“The networks actively participated in zonal and national public hearings, bringing attention to the challenges associated with this constitutional provision. This issue was also extensively debated at the First National Conference on Civil Society Regulatory Environment held in September 2022, further amplifying the awareness and advocacy efforts of CSOs,” Babalola said.

Supporting CSOs and harmonizing registration procedures

Another significant initiative undertaken by the ACT programme is the support provided to CSOs through networks in 10 pilot states to review the existing legal frameworks, or lack thereof, concerning the registration of CSOs at the state level. The objective is to identify solutions that can harmonize the registration procedures for CSOs with state governments.

“This effort aims to not only streamline the registration process but also establish a regulatory framework that supports the registration of CSOs in these states. Such measures would help change the perception of risk associated with state-registered CSOs, encouraging donors and other stakeholders to take them more seriously and provide the necessary financial support,” explained the national programme manager.

Babalola said it is a well-known fact that donors often prefer to work with grassroots CSOs that are actively making a difference in communities and positively impacting lives.

However, he said due to their rules and procedures, donors are hesitant to provide grants directly to unincorporated entities.

“This restriction hinders the funding opportunities for state-registered CSOs, despite their valuable contributions,” Babalola said.

In light of these challenges, the national programme manager urged CSOs to actively engage in discussions with lawmakers, relevant government agencies, the private sector, and other stakeholders involved in the conversation.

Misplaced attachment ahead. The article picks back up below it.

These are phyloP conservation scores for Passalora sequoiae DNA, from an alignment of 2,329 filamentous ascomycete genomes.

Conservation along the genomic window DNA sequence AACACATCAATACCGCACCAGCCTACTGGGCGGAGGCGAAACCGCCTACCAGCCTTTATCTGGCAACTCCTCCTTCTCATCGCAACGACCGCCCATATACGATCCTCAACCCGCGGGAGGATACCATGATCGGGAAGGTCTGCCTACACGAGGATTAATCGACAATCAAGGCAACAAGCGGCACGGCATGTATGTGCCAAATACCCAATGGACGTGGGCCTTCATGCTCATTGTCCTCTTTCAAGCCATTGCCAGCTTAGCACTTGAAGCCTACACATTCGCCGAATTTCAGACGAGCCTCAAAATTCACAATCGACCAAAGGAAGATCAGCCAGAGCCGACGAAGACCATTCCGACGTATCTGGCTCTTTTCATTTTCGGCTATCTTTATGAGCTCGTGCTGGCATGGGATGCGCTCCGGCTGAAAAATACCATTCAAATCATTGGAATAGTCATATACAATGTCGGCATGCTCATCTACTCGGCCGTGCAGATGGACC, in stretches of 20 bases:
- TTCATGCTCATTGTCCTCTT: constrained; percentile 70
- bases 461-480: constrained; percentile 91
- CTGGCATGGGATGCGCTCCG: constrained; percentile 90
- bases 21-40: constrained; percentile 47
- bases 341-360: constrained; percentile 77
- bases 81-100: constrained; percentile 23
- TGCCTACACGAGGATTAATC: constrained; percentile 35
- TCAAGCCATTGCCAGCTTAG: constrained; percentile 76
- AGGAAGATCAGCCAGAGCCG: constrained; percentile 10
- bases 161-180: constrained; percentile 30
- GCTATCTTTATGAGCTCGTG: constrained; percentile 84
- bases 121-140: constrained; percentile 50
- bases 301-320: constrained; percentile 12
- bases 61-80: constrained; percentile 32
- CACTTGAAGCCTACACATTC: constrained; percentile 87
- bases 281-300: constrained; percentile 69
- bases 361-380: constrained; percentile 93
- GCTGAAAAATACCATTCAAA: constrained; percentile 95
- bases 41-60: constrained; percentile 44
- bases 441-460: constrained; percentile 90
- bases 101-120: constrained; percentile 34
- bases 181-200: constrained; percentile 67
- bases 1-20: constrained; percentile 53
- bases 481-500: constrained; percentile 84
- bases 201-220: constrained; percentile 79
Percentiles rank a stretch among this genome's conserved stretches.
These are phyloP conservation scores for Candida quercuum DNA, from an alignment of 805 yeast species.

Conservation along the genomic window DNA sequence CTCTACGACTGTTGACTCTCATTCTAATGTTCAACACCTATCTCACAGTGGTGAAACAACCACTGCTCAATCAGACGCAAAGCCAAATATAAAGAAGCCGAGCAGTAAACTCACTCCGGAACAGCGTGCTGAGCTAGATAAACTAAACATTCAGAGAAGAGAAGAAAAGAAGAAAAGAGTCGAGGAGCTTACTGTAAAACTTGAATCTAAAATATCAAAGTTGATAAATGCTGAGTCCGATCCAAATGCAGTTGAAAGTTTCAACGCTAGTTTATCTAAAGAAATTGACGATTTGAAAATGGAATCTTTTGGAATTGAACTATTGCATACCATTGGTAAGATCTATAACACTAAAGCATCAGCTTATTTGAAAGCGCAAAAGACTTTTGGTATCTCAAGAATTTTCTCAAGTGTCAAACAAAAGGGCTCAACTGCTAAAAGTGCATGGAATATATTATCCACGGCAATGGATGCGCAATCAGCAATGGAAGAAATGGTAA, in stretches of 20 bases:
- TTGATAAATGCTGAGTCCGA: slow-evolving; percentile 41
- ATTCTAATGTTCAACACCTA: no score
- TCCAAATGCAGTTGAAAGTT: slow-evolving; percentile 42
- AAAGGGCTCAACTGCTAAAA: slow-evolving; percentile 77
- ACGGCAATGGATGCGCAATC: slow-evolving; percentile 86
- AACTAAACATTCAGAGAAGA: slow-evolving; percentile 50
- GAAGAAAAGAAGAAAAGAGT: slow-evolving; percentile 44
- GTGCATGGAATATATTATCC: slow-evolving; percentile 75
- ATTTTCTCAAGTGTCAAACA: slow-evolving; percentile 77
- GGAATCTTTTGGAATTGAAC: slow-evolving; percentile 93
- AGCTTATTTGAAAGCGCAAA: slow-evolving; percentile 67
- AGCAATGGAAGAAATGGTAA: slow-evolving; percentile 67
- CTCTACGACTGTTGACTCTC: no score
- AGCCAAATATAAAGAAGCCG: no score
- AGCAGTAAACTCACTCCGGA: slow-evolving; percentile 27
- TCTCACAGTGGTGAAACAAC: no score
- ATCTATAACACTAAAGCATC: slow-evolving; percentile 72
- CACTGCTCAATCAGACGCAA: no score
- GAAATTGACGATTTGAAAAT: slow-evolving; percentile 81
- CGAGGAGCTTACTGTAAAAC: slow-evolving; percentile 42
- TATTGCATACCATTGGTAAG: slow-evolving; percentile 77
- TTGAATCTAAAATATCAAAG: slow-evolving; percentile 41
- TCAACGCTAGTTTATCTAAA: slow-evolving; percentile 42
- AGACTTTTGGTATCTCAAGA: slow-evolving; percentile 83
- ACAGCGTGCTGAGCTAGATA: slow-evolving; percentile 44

Babalola said by actively participating and advocating for change, CSOs can contribute to creating a more conducive environment for their operations.

While acknowledging the importance of donor support, the founder of DICOMAI, Mr. Sam Eferaro urged CSOs not to solely rely on external funding.

He emphasised that CSOs should continue to make a meaningful impact in society, irrespective of donor assistance.

Eferaro also called on donors to expand their criteria beyond solely considering legally registered CSOs.

He said many CSOs and NGOs are doing exceptional work at the community level, but they often go unnoticed.

He implored donors to proactively search for and support these deserving CSOs.

By fostering collaboration between CSOs, government institutions, and donors, a more inclusive and supportive ecosystem can be established, enabling CSOs to thrive and make a lasting difference in their communities.